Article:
It is now well established globally that adverse childhood experiences are a significant public health concern. Our recent work estimates the occurrence of adverse childhood experiences (ACEs) such as abuse, neglect, household dysfunction, peer and community violence, to be high in young adults in Northern Ireland. Over 26% experience at least one ACE, and the most common adverse experience, reported by 34% of the sample, was growing up mental illness in the family. One quarter of young people reported growing up with four or more ACEs, and these young people were found to be at significantly increased risk of engaging in health harming behaviours, psychopathology and lower educational attainment.
Dr Teresa Rushe is PI of the Northern Ireland Childhood Adversity Study (NICAS) and along with Dr Tara O Neill (Research Fellow) conducts research into the psychological outcomes of growing up in adversity, as well as the mediators and moderators of outcome in high risk populations in Northern Ireland.
The Northern Ireland Childhood Adversity Study (NICAS) is a case-control study utilising both retrospective accounts and current neuropsychological functioning to examine childhood predictors, mediators and moderators of outcome and investigate the relative contributions of educational/occupational, behavioural and psychological variables in the relationship. The participants consist of "high-risk" young adults aged 18-25 from communities across Northern Ireland, recruited via our local collaborators; NEW LIFE Counselling, Youth Action and St Peters Immaculata Youth Centre. Participants in the control sample will be matched on demograhics such as age, gender, religion and super output area (SOA) in order to portray the diversity of childhood adversity in Northern Ireland. This framework has the capacity to ensure a broad age range, an up-to-date contemporary outlook, representation across geographical locations, and various configurations of adjustment are captured. Thus, our study has the potential to provide methodological and conceptual advances within this important developmental period.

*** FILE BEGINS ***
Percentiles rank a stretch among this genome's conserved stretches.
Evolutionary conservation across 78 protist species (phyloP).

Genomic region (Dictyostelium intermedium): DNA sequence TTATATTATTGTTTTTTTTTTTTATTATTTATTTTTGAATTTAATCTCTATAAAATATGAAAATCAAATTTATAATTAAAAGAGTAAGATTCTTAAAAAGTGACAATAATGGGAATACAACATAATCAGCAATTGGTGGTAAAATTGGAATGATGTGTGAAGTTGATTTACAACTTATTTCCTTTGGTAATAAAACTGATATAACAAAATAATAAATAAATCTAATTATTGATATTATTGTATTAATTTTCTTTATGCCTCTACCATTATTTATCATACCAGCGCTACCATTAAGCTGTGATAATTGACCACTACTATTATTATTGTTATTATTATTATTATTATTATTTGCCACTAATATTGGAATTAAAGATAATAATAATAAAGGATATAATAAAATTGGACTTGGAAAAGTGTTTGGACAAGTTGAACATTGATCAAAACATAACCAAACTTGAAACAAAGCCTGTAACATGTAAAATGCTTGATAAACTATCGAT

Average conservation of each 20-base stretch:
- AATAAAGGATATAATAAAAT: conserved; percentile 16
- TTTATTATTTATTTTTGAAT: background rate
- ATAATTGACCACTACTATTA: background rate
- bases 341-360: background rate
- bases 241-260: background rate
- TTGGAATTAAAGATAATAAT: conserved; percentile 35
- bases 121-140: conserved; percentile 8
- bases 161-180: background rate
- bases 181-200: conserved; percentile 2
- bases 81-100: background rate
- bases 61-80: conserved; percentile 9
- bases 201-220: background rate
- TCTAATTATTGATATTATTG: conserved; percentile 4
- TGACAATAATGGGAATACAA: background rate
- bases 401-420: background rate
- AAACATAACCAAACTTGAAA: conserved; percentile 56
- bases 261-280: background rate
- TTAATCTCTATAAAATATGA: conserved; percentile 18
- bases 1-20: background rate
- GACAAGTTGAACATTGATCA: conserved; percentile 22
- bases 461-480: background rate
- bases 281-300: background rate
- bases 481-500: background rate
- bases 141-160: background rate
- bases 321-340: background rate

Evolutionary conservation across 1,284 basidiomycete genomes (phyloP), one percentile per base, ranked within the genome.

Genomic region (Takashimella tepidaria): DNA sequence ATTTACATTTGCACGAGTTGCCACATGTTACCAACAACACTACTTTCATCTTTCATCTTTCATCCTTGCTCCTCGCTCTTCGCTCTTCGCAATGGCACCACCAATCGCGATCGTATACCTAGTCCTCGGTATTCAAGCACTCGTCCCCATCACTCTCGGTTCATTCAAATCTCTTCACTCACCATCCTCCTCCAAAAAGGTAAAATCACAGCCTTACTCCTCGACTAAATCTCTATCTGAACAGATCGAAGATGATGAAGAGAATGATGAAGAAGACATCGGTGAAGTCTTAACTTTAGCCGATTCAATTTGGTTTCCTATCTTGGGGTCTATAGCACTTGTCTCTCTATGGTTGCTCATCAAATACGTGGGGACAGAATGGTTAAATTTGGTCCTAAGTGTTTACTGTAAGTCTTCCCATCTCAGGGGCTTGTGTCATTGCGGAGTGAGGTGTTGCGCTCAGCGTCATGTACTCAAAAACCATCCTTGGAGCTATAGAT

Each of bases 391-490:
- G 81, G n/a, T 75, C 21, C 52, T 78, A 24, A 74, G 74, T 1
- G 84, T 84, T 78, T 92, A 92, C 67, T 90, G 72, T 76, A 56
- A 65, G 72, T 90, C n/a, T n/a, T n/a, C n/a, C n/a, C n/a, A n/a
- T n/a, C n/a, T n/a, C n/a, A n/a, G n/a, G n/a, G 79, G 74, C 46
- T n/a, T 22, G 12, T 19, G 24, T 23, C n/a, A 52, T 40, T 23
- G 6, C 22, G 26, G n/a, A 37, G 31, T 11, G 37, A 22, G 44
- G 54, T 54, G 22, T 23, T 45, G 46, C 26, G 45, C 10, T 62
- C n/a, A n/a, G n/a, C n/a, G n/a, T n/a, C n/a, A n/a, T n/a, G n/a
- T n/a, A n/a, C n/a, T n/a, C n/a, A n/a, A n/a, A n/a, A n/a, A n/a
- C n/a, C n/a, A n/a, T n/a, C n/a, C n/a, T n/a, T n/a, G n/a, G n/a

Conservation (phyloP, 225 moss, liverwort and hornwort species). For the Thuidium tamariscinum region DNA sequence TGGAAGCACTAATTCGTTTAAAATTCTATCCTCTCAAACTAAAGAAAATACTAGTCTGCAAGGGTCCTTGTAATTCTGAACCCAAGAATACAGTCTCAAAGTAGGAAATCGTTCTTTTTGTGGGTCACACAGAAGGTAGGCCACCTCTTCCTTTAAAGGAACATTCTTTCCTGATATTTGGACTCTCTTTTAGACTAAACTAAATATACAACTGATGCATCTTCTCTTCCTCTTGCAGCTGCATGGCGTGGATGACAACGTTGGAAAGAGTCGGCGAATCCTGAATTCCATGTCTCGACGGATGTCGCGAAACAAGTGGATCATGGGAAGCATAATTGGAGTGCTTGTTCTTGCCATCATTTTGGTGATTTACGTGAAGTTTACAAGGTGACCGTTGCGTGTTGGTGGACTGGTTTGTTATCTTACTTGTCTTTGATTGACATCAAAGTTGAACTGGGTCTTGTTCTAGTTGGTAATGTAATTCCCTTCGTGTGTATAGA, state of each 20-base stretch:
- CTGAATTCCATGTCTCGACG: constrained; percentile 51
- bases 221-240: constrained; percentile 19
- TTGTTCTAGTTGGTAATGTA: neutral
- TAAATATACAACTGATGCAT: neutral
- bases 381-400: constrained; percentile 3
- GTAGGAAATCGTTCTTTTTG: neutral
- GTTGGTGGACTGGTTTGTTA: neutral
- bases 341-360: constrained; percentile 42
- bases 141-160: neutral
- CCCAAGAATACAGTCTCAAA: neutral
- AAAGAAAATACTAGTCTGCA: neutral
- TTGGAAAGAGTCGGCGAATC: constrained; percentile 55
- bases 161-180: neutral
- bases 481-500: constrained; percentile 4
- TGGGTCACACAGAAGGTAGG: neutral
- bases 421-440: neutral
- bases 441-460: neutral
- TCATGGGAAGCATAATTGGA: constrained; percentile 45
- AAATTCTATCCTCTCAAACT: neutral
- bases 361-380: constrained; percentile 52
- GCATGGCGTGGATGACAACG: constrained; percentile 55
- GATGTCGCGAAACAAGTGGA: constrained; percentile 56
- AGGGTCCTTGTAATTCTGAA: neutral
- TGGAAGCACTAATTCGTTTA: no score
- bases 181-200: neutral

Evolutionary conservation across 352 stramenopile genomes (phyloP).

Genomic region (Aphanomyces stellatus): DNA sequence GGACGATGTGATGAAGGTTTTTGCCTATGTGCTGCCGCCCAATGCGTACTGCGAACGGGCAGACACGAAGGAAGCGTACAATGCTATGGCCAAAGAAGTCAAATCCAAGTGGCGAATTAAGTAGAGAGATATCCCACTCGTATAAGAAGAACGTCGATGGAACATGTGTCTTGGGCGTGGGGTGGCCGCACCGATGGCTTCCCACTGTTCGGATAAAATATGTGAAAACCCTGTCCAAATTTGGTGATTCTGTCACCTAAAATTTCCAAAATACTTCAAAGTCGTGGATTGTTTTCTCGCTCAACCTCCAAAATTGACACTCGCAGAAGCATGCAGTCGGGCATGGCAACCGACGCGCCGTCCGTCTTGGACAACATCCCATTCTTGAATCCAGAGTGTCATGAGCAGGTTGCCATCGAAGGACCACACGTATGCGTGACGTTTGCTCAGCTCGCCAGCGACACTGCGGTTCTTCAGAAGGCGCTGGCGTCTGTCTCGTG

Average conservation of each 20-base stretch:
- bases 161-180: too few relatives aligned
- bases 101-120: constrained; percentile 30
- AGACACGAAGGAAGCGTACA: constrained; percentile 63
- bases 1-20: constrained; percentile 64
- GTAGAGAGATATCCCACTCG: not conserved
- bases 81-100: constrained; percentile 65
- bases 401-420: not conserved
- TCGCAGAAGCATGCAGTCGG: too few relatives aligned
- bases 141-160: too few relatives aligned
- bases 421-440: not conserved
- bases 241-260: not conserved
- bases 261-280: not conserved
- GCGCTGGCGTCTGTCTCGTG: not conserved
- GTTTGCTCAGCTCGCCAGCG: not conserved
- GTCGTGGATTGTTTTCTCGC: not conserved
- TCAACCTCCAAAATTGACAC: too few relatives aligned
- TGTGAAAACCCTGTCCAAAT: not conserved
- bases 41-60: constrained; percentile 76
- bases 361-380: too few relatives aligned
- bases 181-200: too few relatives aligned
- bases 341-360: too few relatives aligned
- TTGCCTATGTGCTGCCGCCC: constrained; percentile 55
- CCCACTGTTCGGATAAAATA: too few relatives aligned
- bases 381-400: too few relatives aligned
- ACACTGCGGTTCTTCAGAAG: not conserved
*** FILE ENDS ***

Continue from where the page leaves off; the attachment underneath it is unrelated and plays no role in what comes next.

Further, evidence from neuroscience, molecular biology, genomics, and epigenetics indicate that early childhood experiences ‘get under the skin’ and thereby their influence can extend over a lifetime. Our research will also examine biological measures including, cortisol (as a measure of stress reactivity), telomere length (as an indicator of cellular aging) and DNA (to assess specific hypotheses concerning epigenetic changes.
My research falls within the area developmental psychopathlogy with particualar expertise in developmental neuropsychology. I have published widely in the area of psychosis, with a particular focus on understanding the neurodevelopmental origins. I am currently working on several projects exploring the impact of childhood adversity on adult outcomes.Find out more
My work is interdisciplinary and focuses on personality, psychopathology and achievement across contexts. I am particularly interested in the dark side of human personality including Machiavellianism, Narcissism, Psychopathy and Sadism. Narcissism is of particular interest to my work with research conducted in our lab to suggest that certain aspects of narcissism may act as a bridge between the prosocial and toxic side of human personality.Find out more
I'm a mixed methods researcher with significant experience in intervention research aimed at improving outcomes for children and families. I'm currently PI on a number of projects including investigating the impact for children of parental incarceration, and an evaluation of the Fathers and Families Programme which is a parenting programme aimed solely at fathers.Find out more
My research expertise covers areas of psychological trauma, adversity, mental health, drugs and alcohol use. I have extensive experience of statistical methodology and its application. My PhD research focused on early environmental influences in psychosis specifically the psychological sequelae of female sexual victimisation. My current focus is on the links between traumatic experiences and psychopathology, transgenerational trauma and symptomology and substance misuse as coping mechanisms.Find out more
Current PhD Students